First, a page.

By Shinsuke Ishiguro and Taisuke Takeda / Yomiuri Shimbun Staff WritersEight years after the Great East Japan Earthquake, 24 countries and regions still limit agricultural and food imports from Japan due to the disaster at Tokyo Electric Power Company Holdings Inc.’s Fukushima No. 1 nuclear power plant.
Although products have been shown to be safe, persistent misconceptions to the contrary have hindered the resumption of exports in some cases.
This has prevented ambitious farmers from increasing their incomes and casts a shadow over the government’s efforts to expand exports.
Shackles still remain
“If fewer countries had restrictions on Fukushima products, I could expand my sales routes,” said Yukimasa Haneda, 29, president of Haneda Momoen, a fruit orchard in Kori, Fukushima Prefecture.
Haneda currently exports peaches to Thailand, and is planning to begin shipments to Indonesia and Vietnam.
His orchard is more than 50 kilometers from the damaged nuclear plant, and while his fruit has been shown to be safe, just because it comes from Fukushima, he cannot export to several countries and regions. These markets include Hong Kong, the largest importer of Japanese agricultural products.
“Shipping to countries that allow our exports will show people that Fukushima products are safe, which I hope will reduce the number of countries with restrictions,” he said.
Import restrictions were put in place due to anxiety over radioactive substances from the nuclear disaster. At the peak, 54 countries and regions had some kind of restrictions. The number has gradually declined, though restrictions remain in place in major Asian markets.
Restrictions either prohibit imports from certain areas in Fukushima and the surrounding prefectures, prohibit the import of certain products, or allow imports if certain conditions are met such as providing inspection certificates.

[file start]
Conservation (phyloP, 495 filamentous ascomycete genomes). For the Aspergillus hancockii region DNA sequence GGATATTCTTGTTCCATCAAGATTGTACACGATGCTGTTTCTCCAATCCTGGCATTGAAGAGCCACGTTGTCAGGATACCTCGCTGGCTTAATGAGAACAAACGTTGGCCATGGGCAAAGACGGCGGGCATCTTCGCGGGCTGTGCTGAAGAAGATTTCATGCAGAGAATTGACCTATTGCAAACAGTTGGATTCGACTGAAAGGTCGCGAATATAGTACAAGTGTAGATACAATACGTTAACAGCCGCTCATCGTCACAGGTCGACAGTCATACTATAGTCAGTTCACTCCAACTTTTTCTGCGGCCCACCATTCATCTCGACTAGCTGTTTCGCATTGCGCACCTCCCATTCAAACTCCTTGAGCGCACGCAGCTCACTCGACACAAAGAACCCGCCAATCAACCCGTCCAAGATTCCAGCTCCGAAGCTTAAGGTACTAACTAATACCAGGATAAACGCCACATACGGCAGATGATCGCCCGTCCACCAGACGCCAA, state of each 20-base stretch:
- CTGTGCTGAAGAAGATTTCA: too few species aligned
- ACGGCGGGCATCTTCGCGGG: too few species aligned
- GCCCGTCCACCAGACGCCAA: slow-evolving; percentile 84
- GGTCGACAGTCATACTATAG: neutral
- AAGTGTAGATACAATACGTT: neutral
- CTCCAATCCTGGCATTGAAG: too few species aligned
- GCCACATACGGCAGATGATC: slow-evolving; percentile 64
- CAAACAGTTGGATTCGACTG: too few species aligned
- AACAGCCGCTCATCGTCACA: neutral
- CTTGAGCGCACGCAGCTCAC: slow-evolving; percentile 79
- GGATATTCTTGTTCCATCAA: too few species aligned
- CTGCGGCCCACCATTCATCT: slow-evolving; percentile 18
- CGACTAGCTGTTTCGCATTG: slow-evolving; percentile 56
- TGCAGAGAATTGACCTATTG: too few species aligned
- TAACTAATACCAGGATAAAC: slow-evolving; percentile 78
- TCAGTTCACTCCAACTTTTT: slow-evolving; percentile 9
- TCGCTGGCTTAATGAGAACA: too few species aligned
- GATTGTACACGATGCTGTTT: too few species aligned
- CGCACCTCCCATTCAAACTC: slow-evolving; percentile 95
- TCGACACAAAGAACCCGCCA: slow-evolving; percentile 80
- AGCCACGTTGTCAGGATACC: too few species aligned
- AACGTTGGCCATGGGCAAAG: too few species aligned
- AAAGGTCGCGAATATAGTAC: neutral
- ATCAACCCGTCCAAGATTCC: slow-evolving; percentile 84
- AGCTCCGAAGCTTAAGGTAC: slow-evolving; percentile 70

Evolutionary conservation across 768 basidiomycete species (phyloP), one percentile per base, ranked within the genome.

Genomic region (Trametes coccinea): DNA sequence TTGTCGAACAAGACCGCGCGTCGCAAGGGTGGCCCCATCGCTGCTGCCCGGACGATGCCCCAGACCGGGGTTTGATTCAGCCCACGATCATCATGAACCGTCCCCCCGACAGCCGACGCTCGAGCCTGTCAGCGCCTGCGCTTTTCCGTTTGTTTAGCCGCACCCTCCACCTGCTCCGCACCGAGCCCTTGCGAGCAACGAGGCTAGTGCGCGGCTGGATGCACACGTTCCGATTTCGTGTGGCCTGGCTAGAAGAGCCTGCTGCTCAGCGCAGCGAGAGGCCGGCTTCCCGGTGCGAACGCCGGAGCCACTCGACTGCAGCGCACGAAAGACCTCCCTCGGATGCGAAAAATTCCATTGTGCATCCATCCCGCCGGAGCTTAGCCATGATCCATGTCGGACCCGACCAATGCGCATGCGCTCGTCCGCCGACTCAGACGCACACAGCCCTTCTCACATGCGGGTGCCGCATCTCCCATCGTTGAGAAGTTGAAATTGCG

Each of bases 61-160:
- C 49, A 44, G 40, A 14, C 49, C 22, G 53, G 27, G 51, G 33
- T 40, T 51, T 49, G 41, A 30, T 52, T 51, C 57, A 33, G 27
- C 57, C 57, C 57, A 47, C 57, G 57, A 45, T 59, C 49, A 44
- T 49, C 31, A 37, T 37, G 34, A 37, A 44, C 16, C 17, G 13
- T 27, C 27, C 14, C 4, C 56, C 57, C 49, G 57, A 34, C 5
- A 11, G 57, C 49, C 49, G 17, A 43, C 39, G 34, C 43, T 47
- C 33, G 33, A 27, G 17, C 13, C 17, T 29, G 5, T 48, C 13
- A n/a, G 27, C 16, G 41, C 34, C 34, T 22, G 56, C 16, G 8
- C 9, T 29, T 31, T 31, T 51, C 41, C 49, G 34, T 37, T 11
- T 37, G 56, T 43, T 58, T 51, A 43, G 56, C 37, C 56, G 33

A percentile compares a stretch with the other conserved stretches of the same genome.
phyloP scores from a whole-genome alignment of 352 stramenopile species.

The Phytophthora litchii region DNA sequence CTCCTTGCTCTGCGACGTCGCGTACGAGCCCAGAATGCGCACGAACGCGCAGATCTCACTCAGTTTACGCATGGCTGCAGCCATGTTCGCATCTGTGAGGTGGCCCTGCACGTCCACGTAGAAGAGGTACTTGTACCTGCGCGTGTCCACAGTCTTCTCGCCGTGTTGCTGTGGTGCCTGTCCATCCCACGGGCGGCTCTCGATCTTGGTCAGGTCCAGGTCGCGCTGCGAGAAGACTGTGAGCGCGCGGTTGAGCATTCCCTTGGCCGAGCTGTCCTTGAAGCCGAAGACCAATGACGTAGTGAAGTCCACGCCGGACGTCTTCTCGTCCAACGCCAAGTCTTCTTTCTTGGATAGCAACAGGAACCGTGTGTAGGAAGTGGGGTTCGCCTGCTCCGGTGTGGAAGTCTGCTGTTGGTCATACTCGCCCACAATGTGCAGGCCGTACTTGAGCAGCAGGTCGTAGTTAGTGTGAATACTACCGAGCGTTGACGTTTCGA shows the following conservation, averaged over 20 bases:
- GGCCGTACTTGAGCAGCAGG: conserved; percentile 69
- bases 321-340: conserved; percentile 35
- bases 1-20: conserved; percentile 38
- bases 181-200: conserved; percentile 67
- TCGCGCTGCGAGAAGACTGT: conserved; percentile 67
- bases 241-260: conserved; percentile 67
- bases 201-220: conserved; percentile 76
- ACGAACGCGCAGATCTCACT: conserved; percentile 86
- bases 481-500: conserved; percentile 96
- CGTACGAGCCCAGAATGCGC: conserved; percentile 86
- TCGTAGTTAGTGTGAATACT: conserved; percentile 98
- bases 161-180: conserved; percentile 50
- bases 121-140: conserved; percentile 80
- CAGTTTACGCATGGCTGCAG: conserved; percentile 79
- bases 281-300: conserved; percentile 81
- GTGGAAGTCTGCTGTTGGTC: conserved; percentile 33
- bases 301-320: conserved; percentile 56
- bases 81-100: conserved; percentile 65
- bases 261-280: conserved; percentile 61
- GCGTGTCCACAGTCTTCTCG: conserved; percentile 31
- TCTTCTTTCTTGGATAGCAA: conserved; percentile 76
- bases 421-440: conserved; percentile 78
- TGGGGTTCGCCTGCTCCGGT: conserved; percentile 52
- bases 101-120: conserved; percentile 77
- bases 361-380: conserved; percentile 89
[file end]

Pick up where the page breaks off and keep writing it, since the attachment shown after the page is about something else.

The first category, the strictest, is still in place in eight countries and regions, including China, Hong Kong, the United States, Taiwan and South Korea.
Diplomatic card seems in play
China has taken “the harshest stance,” according to a government source. It prohibits the importation of all agricultural and food products from Fukushima and nine other prefectures.
The Japanese government has repeatedly tried to get the restrictions lifted, succeeding in November only for rice from Niigata Prefecture.
“Whether or not to relax [the restrictions] is up to the Communist Party leadership. Political decisions are involved,” a government source said, implying that China is using the relaxation of restrictions as a diplomatic card.
In November, Taiwan held a referendum on the prohibition of imports from Fukushima and four other prefectures. A majority voted for keeping the restrictions.
South Korea bans imports of marine products from eight prefectures. The World Trade Organization has urged the country to correct the situation, though the matter remains in dispute.
In a 2017 survey by Associate Prof. Naoya Sekiya of the Center for Integrated Disaster Information Research, 77 percent of respondents in China “actively avoided” food from Japan. This was much higher than the 54 percent in Taiwan, 29 percent in the United States and 26 percent in Britain.
“Awareness of food safety has just started to rise in developing countries in Asia, which can make people hypersensitive to rumors,” a specialist said.
Difficult to shake tainted image
Exports have run into trouble even in countries where restrictions have been lifted or relaxed.
In March 2018, flounder and other products from Fukushima Prefecture were exported to Thailand for the first time since the disaster.
Plans to hold local publicity events had to be scrapped after rumors were spread online that Fukushima fish are contaminated.
In addition to using diplomacy to abolish or relax restrictions, the government has held explanatory sessions in various countries and used other means to try to dispel harmful rumors.